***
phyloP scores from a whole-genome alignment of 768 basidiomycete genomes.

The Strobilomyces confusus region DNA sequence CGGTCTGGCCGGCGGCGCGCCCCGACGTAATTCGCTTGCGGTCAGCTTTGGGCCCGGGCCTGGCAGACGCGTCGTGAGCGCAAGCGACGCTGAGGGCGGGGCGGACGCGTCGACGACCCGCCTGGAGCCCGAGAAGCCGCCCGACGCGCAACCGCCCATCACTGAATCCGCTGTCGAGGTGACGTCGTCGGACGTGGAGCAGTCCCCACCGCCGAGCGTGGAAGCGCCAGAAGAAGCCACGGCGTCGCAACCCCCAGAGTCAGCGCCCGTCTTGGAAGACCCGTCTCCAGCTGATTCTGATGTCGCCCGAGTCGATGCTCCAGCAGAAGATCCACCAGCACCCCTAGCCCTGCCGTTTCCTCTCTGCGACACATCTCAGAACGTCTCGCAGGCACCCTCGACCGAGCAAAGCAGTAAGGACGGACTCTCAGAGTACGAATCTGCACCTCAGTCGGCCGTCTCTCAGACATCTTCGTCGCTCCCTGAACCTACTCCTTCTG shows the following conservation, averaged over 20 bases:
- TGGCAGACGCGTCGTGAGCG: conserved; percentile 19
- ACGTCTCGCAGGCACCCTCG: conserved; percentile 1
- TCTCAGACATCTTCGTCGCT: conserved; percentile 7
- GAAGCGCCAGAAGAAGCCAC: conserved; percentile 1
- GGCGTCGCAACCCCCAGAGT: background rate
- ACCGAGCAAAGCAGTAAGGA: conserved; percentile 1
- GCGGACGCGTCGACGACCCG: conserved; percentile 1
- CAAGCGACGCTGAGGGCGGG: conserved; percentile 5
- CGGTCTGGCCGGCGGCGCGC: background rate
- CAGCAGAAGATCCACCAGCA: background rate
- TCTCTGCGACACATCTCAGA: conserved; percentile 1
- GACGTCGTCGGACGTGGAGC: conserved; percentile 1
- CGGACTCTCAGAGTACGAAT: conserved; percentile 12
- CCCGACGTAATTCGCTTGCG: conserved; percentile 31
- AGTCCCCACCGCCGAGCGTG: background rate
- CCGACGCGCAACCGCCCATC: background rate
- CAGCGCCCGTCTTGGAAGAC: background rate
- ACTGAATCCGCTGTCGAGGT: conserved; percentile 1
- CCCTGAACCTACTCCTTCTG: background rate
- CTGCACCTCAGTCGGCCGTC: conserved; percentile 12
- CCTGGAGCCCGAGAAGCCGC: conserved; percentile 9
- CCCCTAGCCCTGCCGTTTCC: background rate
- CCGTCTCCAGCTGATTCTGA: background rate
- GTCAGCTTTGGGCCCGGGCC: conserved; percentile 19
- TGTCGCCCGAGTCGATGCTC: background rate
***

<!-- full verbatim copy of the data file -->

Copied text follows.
phyloP scores from a whole-genome alignment of 768 basidiomycete genomes.

The Strobilomyces confusus region DNA sequence CGGTCTGGCCGGCGGCGCGCCCCGACGTAATTCGCTTGCGGTCAGCTTTGGGCCCGGGCCTGGCAGACGCGTCGTGAGCGCAAGCGACGCTGAGGGCGGGGCGGACGCGTCGACGACCCGCCTGGAGCCCGAGAAGCCGCCCGACGCGCAACCGCCCATCACTGAATCCGCTGTCGAGGTGACGTCGTCGGACGTGGAGCAGTCCCCACCGCCGAGCGTGGAAGCGCCAGAAGAAGCCACGGCGTCGCAACCCCCAGAGTCAGCGCCCGTCTTGGAAGACCCGTCTCCAGCTGATTCTGATGTCGCCCGAGTCGATGCTCCAGCAGAAGATCCACCAGCACCCCTAGCCCTGCCGTTTCCTCTCTGCGACACATCTCAGAACGTCTCGCAGGCACCCTCGACCGAGCAAAGCAGTAAGGACGGACTCTCAGAGTACGAATCTGCACCTCAGTCGGCCGTCTCTCAGACATCTTCGTCGCTCCCTGAACCTACTCCTTCTG shows the following conservation, averaged over 20 bases:
- TGGCAGACGCGTCGTGAGCG: conserved; percentile 19
- ACGTCTCGCAGGCACCCTCG: conserved; percentile 1
- TCTCAGACATCTTCGTCGCT: conserved; percentile 7
- GAAGCGCCAGAAGAAGCCAC: conserved; percentile 1
- GGCGTCGCAACCCCCAGAGT: background rate
- ACCGAGCAAAGCAGTAAGGA: conserved; percentile 1
- GCGGACGCGTCGACGACCCG: conserved; percentile 1
- CAAGCGACGCTGAGGGCGGG: conserved; percentile 5
- CGGTCTGGCCGGCGGCGCGC: background rate
- CAGCAGAAGATCCACCAGCA: background rate
- TCTCTGCGACACATCTCAGA: conserved; percentile 1
- GACGTCGTCGGACGTGGAGC: conserved; percentile 1
- CGGACTCTCAGAGTACGAAT: conserved; percentile 12
- CCCGACGTAATTCGCTTGCG: conserved; percentile 31
- AGTCCCCACCGCCGAGCGTG: background rate
- CCGACGCGCAACCGCCCATC: background rate
- CAGCGCCCGTCTTGGAAGAC: background rate
- ACTGAATCCGCTGTCGAGGT: conserved; percentile 1
- CCCTGAACCTACTCCTTCTG: background rate
- CTGCACCTCAGTCGGCCGTC: conserved; percentile 12
- CCTGGAGCCCGAGAAGCCGC: conserved; percentile 9
- CCCCTAGCCCTGCCGTTTCC: background rate
- CCGTCTCCAGCTGATTCTGA: background rate
- GTCAGCTTTGGGCCCGGGCC: conserved; percentile 19
- TGTCGCCCGAGTCGATGCTC: background rate